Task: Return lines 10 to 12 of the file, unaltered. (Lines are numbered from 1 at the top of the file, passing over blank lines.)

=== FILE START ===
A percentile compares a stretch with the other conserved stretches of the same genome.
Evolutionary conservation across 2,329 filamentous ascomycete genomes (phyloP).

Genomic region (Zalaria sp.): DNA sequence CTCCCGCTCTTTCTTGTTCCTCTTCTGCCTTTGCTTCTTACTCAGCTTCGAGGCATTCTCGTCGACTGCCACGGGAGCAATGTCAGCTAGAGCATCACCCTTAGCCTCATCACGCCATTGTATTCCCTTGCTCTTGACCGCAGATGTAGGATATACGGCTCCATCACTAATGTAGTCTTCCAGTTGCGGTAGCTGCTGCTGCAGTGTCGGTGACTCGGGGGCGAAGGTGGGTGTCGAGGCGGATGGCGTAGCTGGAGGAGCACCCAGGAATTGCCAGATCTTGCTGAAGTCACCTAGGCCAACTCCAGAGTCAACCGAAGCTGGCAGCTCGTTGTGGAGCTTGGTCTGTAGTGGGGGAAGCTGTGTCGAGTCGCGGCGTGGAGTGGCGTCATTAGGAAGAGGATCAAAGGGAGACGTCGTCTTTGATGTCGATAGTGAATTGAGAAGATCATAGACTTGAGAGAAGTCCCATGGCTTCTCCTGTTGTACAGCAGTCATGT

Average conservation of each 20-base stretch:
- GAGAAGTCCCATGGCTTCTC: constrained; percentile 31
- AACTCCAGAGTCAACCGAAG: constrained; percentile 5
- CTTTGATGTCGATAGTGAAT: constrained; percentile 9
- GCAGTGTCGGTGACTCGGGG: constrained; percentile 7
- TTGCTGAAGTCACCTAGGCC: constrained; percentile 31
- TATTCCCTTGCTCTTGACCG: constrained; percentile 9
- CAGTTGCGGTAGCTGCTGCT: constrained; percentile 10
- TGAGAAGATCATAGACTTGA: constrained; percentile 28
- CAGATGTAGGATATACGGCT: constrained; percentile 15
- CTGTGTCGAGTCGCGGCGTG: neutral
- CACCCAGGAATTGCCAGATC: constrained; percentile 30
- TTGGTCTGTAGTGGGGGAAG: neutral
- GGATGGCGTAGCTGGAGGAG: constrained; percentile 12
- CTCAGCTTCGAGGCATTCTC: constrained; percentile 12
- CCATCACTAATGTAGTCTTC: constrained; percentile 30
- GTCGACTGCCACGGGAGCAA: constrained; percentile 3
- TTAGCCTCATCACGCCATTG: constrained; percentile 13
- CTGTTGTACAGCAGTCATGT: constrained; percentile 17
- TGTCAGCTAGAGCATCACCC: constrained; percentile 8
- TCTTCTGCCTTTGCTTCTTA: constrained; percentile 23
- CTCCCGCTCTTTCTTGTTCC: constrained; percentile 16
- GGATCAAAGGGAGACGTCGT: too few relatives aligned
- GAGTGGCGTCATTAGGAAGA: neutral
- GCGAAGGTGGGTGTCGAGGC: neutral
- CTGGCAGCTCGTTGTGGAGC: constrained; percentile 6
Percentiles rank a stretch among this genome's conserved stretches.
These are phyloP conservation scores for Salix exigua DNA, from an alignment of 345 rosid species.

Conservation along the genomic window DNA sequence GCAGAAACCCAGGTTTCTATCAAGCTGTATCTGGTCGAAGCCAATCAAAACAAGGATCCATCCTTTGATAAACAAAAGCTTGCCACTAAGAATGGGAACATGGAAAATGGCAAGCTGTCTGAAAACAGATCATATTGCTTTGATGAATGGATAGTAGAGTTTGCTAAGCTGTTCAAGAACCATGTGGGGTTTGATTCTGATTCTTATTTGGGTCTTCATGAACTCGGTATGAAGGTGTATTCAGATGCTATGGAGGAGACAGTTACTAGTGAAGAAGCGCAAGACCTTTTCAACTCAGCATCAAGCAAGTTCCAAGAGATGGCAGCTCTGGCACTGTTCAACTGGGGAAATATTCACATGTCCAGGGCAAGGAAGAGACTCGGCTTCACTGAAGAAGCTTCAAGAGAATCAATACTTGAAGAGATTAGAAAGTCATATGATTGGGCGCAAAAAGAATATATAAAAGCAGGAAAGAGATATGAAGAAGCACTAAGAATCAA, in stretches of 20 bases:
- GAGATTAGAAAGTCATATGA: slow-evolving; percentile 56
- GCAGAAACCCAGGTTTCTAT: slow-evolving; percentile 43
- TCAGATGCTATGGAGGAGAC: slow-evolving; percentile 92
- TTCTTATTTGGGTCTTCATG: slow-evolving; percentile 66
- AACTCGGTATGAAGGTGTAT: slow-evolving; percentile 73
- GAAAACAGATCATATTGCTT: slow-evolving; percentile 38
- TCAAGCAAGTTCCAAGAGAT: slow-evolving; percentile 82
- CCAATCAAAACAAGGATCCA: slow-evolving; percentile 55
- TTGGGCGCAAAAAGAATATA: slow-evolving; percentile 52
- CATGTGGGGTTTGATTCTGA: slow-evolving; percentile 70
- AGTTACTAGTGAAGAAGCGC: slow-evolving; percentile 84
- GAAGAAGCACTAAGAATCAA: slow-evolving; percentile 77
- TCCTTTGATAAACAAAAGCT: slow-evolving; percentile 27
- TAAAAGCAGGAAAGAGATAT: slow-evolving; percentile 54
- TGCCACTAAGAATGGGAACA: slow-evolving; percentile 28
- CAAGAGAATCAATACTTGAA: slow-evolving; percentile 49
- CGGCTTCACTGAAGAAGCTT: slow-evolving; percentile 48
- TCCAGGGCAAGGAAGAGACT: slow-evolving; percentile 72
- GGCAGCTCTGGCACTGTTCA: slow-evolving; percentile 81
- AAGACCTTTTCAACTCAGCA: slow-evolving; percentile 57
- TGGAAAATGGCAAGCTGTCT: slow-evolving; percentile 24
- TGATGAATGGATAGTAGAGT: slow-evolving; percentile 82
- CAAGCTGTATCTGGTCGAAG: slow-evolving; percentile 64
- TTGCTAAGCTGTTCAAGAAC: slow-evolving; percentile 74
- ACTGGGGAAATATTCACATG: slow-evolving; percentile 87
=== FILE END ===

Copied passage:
- TATTCCCTTGCTCTTGACCG: constrained; percentile 9
- CAGTTGCGGTAGCTGCTGCT: constrained; percentile 10
- TGAGAAGATCATAGACTTGA: constrained; percentile 28